Renewable energy's share of German power use tops 50% in Q1
FRANKFURT, April 28 (Reuters) - Renewable energy accounted for 50.3% of Germany's power consumption in the first three months of the year, data from utility group BDEW and the Centre for Solar Energy and Hydrogen Research (ZSW) showed on Friday.
Germany wants green power from solar, wind, biomass and hydroelectric generation to account for 80% of its energy mix by 2030, as it abandons nuclear power and aims to cut most of its coal generation, using gas plants mostly for grid back-up.
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The preliminary figures partly reflected lower power consumption in the first three months of 2023 when electricity usage fell 6.4% year-on-year to 138.1 terawatt hours (TWh), BDEW noted in a statement.
Renewables accounted for 49.2% of the mix in the first three months of 2022.
The data was calculated under European Union requirements that base the share on usage rather than production, a method also adopted by the Berlin government for its climate target definitions, BDEW said.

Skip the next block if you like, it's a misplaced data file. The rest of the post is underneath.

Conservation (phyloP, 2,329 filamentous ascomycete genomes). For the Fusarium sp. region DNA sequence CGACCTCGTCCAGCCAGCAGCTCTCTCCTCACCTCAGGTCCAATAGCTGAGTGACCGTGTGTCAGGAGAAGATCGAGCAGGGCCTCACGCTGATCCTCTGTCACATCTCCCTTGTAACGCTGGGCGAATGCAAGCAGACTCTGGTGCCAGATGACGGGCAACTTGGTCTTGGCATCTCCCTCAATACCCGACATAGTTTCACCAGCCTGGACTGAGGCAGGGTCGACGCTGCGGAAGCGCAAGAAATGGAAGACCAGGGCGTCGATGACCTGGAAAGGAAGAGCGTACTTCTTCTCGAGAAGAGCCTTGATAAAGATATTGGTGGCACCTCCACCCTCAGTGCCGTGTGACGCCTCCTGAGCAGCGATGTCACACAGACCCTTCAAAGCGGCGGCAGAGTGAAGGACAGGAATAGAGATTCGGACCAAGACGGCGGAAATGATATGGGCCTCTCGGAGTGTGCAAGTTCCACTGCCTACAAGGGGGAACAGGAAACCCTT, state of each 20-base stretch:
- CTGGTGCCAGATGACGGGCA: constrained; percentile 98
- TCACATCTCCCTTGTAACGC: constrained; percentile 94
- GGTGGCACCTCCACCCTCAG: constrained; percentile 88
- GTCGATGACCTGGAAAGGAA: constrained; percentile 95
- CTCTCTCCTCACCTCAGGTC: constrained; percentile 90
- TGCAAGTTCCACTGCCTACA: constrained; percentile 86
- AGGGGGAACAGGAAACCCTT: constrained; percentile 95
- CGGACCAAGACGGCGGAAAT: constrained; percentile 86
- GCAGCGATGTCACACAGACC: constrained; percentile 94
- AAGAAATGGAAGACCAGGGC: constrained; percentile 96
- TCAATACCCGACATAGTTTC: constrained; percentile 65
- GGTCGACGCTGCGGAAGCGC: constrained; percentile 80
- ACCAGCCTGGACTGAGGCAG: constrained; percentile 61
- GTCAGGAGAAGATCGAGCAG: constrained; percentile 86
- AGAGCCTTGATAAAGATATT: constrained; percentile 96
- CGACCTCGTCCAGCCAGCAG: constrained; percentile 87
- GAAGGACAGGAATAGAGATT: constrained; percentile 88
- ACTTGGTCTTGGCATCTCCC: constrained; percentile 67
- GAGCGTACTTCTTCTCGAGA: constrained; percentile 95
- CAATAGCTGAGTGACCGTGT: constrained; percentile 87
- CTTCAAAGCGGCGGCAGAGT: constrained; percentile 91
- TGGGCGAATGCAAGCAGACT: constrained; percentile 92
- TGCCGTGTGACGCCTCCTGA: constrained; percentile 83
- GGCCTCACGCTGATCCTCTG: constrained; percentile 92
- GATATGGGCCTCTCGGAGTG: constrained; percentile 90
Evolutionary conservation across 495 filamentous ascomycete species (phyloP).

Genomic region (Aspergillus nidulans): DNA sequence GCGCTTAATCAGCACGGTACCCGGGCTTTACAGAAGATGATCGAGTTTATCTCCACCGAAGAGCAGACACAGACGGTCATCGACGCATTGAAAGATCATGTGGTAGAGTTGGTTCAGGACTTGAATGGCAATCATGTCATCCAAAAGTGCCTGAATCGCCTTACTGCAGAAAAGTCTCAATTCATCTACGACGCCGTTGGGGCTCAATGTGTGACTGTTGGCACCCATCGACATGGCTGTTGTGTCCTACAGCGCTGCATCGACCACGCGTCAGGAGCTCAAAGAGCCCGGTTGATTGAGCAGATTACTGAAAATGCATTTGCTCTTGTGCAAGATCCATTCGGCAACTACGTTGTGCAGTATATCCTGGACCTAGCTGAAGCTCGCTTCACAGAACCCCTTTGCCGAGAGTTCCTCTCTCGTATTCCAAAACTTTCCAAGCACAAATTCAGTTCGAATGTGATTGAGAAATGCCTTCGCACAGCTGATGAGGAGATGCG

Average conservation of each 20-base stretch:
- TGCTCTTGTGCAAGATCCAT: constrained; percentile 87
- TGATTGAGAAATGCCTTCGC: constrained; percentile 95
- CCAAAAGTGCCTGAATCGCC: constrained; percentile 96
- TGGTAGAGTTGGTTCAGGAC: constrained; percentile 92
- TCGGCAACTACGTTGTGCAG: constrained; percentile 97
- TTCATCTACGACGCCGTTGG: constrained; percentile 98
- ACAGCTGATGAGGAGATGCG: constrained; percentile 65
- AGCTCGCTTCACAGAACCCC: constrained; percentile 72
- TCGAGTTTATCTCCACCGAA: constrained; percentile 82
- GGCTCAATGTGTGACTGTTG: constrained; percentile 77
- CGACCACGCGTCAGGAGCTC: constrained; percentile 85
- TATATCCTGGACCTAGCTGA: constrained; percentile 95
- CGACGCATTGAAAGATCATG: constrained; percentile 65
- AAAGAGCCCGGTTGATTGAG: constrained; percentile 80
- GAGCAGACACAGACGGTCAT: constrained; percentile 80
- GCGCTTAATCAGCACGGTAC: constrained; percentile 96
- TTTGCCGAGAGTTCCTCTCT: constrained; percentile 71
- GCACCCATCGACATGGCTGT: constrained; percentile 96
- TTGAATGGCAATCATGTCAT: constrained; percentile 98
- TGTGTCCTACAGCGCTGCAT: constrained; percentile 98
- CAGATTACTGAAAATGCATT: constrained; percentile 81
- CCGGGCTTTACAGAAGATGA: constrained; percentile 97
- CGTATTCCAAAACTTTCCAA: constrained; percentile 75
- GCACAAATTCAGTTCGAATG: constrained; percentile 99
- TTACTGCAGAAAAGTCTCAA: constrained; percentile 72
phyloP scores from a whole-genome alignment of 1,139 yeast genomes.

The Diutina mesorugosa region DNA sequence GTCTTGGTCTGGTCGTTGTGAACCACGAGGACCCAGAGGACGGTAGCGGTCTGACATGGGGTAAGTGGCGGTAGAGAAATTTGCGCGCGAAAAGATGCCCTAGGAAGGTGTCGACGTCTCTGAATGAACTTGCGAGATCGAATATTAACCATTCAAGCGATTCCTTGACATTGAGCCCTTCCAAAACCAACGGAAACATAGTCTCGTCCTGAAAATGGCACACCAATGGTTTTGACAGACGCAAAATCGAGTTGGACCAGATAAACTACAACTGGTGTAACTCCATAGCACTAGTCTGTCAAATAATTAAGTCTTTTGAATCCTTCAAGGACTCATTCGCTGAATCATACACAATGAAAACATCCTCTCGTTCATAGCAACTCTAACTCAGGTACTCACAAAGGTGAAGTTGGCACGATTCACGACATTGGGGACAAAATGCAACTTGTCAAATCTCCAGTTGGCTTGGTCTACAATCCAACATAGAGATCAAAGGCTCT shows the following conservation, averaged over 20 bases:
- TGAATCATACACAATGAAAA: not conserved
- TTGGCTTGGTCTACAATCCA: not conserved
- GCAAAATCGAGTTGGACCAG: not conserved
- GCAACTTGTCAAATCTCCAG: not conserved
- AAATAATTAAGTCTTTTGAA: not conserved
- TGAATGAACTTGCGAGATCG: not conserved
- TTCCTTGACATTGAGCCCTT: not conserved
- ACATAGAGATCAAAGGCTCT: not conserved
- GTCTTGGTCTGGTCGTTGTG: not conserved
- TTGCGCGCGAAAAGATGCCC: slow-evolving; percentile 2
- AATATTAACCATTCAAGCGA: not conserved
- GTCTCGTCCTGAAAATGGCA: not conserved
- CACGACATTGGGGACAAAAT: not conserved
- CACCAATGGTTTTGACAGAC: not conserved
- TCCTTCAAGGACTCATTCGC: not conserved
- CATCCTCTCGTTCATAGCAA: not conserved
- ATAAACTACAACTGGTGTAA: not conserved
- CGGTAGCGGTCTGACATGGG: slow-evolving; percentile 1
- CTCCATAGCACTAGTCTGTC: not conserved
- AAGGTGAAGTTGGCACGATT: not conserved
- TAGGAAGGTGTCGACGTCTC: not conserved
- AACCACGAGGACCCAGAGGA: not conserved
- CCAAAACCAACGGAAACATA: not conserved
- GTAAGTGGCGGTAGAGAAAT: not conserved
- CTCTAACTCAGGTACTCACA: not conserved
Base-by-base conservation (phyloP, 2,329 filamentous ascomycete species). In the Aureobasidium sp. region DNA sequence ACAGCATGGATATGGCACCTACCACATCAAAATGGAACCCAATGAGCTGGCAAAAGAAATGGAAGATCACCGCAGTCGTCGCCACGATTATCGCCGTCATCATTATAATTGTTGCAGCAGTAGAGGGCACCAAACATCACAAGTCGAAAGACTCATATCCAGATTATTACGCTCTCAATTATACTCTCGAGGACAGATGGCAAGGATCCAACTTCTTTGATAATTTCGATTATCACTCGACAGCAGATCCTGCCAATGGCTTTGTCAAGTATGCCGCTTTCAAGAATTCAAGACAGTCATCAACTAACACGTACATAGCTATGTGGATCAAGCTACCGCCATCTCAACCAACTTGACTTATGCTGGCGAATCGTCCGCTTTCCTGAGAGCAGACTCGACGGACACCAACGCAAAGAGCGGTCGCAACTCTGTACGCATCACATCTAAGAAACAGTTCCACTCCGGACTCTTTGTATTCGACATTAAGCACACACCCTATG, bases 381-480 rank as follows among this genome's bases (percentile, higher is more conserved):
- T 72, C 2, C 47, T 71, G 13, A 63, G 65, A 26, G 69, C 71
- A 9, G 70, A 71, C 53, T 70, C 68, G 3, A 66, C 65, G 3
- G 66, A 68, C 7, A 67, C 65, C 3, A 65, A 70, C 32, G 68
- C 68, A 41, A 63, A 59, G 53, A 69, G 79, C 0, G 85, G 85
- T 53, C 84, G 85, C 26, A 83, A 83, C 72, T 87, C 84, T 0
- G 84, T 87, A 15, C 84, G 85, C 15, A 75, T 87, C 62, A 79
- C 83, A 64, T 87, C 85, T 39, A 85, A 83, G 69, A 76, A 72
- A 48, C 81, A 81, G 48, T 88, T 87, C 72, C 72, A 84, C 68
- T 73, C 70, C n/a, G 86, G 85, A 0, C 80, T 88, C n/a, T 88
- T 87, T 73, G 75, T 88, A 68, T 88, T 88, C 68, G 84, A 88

"Because the renewable share is measured by its share in overall usage, lower (electricity) consumption means a higher relative share and vice versa," it added.
Looking at domestic electricity production, the two research bodies recorded a fall of 8.3% to 147.5 TWh in the three-month period, including production volumes directed for export.
Within the output total, renewables, at 69.5 TWh, accounted for a share of 47.1%, up from 45.1% in the first three months of 2022, even as green power production volumes dropped 4.3%.
Conventional energy sources - nuclear, coal, natural gas and oil - provided 78 TWh within the generation total, down from 88.3 TWh a year earlier.
(Reporting by Vera Eckert, editing by Miranda Murray, Kirsten Donovan)